A friend of mine jokingly came up with this sentence:


As I see that (こうするのだ。ボールを投げるんだ。) pattern enough, I interpreted it as a light imperative, a person showing other person what to do: You're don't move the house, you move to a new house (that's what you do). Then, someone else asked are those の's nominalizers or explanatory, which I was at a loss to in regards to sorting out the usages against grammar.

I'm guessing that they both are explanatory, answering an invisible question (このゲームをするにはどうすればいい?), which may not have actually been even sought for by the other party.

The の in こうするの definitely sounds explanatory. So the の in こうするのだ is explanatory as well.

I think what I'm having a hard time imagining is the explanatory with a じゃない tacked on it. According to Tae Kim's Guide, the explanatory の can have a じゃない tacked on it:


While I get the meaning is simply negation of こうするの, I can't see it as providing any explanation. It feels much more like:

(君がすべきことは)こうするじゃない。 (Nominalizer の)

I suspect if you think about the sentence as a negation of V+のだ, it's just the negation of the explanatory tone, and that's what it usually is.

こうするの vs

However, because by adding stuff it's possible to make such sentences as below, there's a certain level of ambiguity. Though it should be clear by context. Correct me if I'm wrong, but I'm fairly sure that the nominalizer の cannot be turned into ん.


Is my line of thinking on track? I greatly appreciate the help!

Edit: To clarify what I'm asking a bit:

  1. How do you grammatically categorize ボールを投げる(ん/の)だ
  2. How about ボールを投げる(ん/の)じゃない? (I concluded that they were both the explanatory ん/の)
  3. I know you can use the above two phrases to (more or less) instruct someone else. Could use you ever use those phrases towards yourself to provide an explanation to someone who for 1) Is asking what are you are going to do, and 2) Seems to think that you are going to throw the ball.

  4. 家を動かすのじゃなくて、引っ越すのだ can be interpreted as above, but it also sounds really similar to XじゃくてYだ。 Are there any valid ways to interpret the の-particles in the above as nominalizers?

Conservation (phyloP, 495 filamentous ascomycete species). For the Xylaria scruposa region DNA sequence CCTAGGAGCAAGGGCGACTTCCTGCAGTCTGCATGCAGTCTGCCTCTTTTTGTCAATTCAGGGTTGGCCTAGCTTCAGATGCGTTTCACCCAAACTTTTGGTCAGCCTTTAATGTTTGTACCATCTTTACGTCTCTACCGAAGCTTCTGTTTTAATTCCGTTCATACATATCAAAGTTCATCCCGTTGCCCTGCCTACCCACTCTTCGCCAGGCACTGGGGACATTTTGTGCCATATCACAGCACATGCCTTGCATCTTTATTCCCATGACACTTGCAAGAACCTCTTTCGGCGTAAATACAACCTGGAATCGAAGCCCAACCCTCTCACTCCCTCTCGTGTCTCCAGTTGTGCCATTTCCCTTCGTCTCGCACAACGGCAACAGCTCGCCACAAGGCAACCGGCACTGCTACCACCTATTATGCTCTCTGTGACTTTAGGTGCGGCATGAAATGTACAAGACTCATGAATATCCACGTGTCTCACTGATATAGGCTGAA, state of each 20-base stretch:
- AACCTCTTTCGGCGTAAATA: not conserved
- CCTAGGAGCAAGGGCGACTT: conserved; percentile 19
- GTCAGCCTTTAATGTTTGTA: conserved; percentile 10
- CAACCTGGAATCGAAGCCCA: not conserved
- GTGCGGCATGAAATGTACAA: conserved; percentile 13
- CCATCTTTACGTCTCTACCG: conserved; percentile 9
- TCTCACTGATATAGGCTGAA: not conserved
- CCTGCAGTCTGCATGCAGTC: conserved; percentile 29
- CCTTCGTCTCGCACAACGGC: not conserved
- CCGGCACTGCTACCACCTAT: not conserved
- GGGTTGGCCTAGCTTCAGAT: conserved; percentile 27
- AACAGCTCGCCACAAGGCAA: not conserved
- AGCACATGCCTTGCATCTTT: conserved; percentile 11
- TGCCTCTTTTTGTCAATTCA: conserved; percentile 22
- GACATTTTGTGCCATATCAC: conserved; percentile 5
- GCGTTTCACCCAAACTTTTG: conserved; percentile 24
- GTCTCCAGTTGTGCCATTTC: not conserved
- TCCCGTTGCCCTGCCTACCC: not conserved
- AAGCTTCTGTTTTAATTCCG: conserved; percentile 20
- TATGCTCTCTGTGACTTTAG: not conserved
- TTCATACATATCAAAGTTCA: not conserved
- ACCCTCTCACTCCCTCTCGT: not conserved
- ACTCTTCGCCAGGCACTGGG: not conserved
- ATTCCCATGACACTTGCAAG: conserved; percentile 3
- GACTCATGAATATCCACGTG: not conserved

• 2
    君がやるべきなのは家を動かすのではなく引っ越すのだ is an ungrammatical sentence, it should be 君がやるべきことは家を動かすことではなく引っ越すことだ. The first and second こと can be replaced with の but the last こと is the must.
    – user4092
    Nov 14, 2014 at 6:04
  • I would like to help, but I am not sure what the problem is exactly. Can you try to formulate a more specific question?
    – j--
    Nov 14, 2014 at 17:58
  • I updated the OP. Thanks for your interest!
    – Rimilel
    Nov 14, 2014 at 22:16
  • The nominalizer の can turn into ん, though it seem to occur only in extremely limited circumstances. Specifically, in front of either 所【ところ】 or 家【うち】 (e.g. 俺【おれ】ん家【ち】, 僕【ぼく】んとこ, そこんところ)
    – rintaun
    Nov 15, 2014 at 3:03
  • @rintaun Genitive の (not the nominalizer) does contract to ん in some other circumstances, e.g. in 店ん中 or 雨ん中.
    – user1478
    Nov 30, 2014 at 3:20

1 Answer 1


Explanatory tone or imperative usage are nominalizer の when it's the predicate of the sentence. It's essentially the same thing. For example, you can regard 見るのは信じるんだ as explanatory tone or imperative but never "to see is to believe", which is 見ることは信じることだ. Likewise, you can interpret 家を動かすのじゃなくて、引っ越すのだ as the nominalizer, but that means it's either explanatory or imperative. (When it's not the nominalizer, it's a pronoun. i.e. "not one to animate the house but one to move")

As for question 3, yes, ボールを投げるんだ can be an explanation to those who are curious, and ボールを投げるんじゃない? can be a wild guess.

  • Comparing your comment and answer I think I got a pretty good idea of how it works now. Thanks!
    – Rimilel
    Nov 16, 2014 at 19:41

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